Caesar's Coin Revisited: Christians and the Limits of Government

Front Cover
Michael Cromartie
Wm. B. Eerdmans Publishing Company, 1996 - Religion - 197 pages
"Render to Caesar the things that are Caesar's," said Jesus, "and to God the things that are God's." What does this mean in a time and place drastically different from first-century Palestine? As more and more Christians from differing traditions exercise power in the political arena, what theological principles should shape their views of the role of government?
Protestant and Catholic scholars of diverse views debate these questions in Caesar's Coin Revisited. From his provocative analysis of the "Caesar's coin" biblical passage (Mark 12:13-17), Luis E. Lugo concludes that while Christians should fulfill appropriate demands of citizenship, they must always remember that governmental authority lies within the all-encompassing sphere of God's authority. Jean Bethke Elshtain argues that because the very nature of "Caesar" has changed in our modern world, we must rethink the "things" that are his. She enhances her insights with an engaging examination of theologian Dietrich Bonhoeffer's resistance to the Nazis. Kenneth L. Grasso demonstrates that Catholic social thought views the state as having a moral function: to establish social conditions conducive to the common good. He also explores the implications of this social teaching in the economic sphere. Doug Bandow, speaking from a libertarian perspective, points out that Scripture and tradition offer only guidelines, not a blueprint, for godly government. In his view, "social, moral, and economic matters more properly fall to the Church and other private institutions than to the state."
Four other scholars - James V. Schall, S.J., Wilfred M. McClay, Max L. Stackhouse, and Glenn Tinder respectively - challenge and affirm these insights in responding essays. Each of the four chapters then ends with a lively discussion in which the eight contributors and a dozen other informed scholars and practitioners exchange views.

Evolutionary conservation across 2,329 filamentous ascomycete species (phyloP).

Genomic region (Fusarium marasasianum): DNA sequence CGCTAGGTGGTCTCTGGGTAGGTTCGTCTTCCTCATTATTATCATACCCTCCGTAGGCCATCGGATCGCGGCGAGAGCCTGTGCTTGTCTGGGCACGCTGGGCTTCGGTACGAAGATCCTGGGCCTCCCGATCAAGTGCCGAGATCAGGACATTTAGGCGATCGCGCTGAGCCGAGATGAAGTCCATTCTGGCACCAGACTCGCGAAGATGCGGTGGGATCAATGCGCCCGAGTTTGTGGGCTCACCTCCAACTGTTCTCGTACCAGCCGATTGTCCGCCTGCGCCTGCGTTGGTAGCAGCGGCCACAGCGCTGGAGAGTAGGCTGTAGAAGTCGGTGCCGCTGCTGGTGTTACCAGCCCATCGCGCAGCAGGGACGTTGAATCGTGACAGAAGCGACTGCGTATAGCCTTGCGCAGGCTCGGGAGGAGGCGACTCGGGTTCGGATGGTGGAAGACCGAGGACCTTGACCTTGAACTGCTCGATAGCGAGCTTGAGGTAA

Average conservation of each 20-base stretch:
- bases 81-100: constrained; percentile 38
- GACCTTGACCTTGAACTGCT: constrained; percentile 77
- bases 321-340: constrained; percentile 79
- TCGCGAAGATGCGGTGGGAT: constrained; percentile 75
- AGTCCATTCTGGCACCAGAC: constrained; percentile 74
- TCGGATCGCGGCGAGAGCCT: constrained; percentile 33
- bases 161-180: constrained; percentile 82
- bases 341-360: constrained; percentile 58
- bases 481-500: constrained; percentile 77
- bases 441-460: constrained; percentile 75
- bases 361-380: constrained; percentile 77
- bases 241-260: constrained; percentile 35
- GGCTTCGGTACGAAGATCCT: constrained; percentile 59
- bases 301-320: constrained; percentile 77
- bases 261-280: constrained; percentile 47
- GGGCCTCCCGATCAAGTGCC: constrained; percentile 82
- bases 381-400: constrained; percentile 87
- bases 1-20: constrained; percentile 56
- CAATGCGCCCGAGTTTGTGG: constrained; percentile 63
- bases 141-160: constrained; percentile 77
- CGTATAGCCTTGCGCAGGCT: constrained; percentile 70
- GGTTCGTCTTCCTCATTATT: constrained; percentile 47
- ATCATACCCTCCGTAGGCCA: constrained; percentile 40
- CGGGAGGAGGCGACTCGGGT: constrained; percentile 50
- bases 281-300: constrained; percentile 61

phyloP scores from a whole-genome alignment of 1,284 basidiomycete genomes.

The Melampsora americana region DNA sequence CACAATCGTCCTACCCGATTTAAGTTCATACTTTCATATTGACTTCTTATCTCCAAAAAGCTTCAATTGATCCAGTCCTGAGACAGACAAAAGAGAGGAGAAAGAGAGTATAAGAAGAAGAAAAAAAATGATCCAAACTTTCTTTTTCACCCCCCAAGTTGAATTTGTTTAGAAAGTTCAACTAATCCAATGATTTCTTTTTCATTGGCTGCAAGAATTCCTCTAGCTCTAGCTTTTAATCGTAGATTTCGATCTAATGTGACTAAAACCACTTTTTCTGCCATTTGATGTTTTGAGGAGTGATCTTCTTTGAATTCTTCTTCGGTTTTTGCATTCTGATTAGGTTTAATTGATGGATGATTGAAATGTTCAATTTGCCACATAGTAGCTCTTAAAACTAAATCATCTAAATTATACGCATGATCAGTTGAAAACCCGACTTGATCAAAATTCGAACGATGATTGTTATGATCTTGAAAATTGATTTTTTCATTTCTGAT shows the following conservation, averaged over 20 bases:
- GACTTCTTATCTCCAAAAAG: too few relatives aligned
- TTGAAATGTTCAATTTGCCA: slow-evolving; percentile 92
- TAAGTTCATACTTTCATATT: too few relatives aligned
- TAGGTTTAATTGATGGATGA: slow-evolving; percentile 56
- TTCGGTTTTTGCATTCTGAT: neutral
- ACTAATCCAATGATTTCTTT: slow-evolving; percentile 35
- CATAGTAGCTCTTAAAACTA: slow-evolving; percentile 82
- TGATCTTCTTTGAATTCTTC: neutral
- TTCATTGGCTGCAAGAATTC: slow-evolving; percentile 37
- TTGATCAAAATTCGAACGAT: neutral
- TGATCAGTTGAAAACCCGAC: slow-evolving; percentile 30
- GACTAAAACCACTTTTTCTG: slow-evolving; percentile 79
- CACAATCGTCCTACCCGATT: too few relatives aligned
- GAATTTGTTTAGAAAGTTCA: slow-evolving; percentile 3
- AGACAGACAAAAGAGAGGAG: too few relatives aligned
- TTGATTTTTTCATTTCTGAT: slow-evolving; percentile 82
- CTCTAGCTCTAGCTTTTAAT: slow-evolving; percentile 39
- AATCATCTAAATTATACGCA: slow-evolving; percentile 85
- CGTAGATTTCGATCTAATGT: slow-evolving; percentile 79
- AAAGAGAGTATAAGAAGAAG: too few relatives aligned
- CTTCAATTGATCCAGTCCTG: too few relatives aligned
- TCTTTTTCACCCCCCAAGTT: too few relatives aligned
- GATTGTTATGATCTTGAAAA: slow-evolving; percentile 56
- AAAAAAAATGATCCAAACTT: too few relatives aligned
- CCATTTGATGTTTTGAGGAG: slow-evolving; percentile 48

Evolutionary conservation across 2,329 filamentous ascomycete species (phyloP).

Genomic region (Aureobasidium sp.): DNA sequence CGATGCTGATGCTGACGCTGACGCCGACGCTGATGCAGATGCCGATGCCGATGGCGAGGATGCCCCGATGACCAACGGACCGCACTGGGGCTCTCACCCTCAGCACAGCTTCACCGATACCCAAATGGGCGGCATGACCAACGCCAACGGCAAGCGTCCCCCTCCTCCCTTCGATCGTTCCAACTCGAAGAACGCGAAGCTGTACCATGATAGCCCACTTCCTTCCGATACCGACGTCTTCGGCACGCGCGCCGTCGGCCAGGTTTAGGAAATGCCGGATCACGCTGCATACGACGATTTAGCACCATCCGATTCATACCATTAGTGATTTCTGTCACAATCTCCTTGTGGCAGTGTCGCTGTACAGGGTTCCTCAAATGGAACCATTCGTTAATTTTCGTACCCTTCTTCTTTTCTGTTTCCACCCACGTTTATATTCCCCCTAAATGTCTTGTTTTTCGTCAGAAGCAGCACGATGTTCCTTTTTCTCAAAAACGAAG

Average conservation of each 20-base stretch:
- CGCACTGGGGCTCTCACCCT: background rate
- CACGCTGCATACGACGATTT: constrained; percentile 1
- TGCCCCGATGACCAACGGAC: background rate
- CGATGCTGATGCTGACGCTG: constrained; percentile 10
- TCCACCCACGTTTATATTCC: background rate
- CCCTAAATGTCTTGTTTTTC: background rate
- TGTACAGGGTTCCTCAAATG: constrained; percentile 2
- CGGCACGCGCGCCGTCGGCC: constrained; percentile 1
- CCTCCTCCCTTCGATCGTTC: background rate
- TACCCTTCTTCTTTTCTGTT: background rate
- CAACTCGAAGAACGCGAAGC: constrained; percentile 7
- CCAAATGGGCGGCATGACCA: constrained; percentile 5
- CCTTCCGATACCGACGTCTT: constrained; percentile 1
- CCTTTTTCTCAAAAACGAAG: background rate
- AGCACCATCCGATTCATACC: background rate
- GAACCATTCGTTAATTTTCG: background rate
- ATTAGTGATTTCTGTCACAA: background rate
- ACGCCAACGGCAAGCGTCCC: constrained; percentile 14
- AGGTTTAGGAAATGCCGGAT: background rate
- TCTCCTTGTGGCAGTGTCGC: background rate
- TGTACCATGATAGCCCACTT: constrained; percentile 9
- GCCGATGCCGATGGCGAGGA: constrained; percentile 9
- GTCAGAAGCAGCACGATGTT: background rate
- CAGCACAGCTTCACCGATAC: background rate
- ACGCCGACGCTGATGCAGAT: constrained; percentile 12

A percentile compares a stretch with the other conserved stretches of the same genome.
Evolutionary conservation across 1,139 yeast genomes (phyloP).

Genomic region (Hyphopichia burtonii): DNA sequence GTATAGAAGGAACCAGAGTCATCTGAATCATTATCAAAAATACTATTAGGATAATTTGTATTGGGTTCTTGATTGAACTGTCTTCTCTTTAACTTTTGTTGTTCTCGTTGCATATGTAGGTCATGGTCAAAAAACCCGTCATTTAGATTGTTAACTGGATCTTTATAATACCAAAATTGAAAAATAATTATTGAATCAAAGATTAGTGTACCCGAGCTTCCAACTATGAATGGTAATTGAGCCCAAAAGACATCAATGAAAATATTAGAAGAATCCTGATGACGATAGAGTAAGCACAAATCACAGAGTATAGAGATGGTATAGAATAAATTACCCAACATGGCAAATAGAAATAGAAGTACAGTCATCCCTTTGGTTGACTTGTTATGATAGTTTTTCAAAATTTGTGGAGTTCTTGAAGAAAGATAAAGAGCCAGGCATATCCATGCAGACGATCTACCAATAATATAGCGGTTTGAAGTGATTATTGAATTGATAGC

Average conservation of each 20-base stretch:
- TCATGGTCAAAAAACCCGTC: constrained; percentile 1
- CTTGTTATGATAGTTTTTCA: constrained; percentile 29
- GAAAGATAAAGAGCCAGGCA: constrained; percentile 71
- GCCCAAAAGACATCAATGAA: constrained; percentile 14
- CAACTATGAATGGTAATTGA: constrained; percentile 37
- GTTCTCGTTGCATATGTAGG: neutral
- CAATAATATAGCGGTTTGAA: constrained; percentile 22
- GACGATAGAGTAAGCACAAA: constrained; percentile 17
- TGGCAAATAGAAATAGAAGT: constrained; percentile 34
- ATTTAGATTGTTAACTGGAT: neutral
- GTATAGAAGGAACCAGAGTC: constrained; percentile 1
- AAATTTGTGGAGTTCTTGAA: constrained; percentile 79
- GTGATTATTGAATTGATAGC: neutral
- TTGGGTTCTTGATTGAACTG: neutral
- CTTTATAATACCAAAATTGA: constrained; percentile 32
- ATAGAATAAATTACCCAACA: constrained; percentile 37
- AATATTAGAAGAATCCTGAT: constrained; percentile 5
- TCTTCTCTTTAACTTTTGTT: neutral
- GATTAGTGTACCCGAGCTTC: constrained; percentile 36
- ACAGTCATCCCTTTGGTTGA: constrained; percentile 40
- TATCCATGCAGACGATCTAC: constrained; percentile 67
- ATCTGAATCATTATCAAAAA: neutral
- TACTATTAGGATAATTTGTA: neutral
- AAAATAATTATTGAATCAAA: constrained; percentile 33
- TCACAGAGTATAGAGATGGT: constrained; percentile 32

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A Catholic Response
Caesar Sovereignty and Bon hoejjer

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About the author (1996)

Michael Lewis Cromartie was born in Charlotte, North Carolina on July 13, 1950. A onetime agnostic, he embraced Christianity as a teenage conscientious objector to the Vietnam War. He moved to a liberal Christian commune and received a bachelor's degree in psychology from Covenant College in 1976. He met Charles W. Colson at a book signing and joined his Prison Fellowship ministry as a research assistant. Cromartie veered toward evangelicalism and conservatism after he was the victim of a violent hotel room robbery. He received a master's degree in justice from American University. In 1985, he went to work for the Ethics and Public Policy Center in Washington. He edited more than a dozen books and wrote Religion and Politics in America: A Conversation, which was published in 2005. He was appointed by President George W. Bush to the United States Commission on International Religious Freedom and was elected its chairman twice. He died from glandular cancer on August 28, 2017 at the age of 67.

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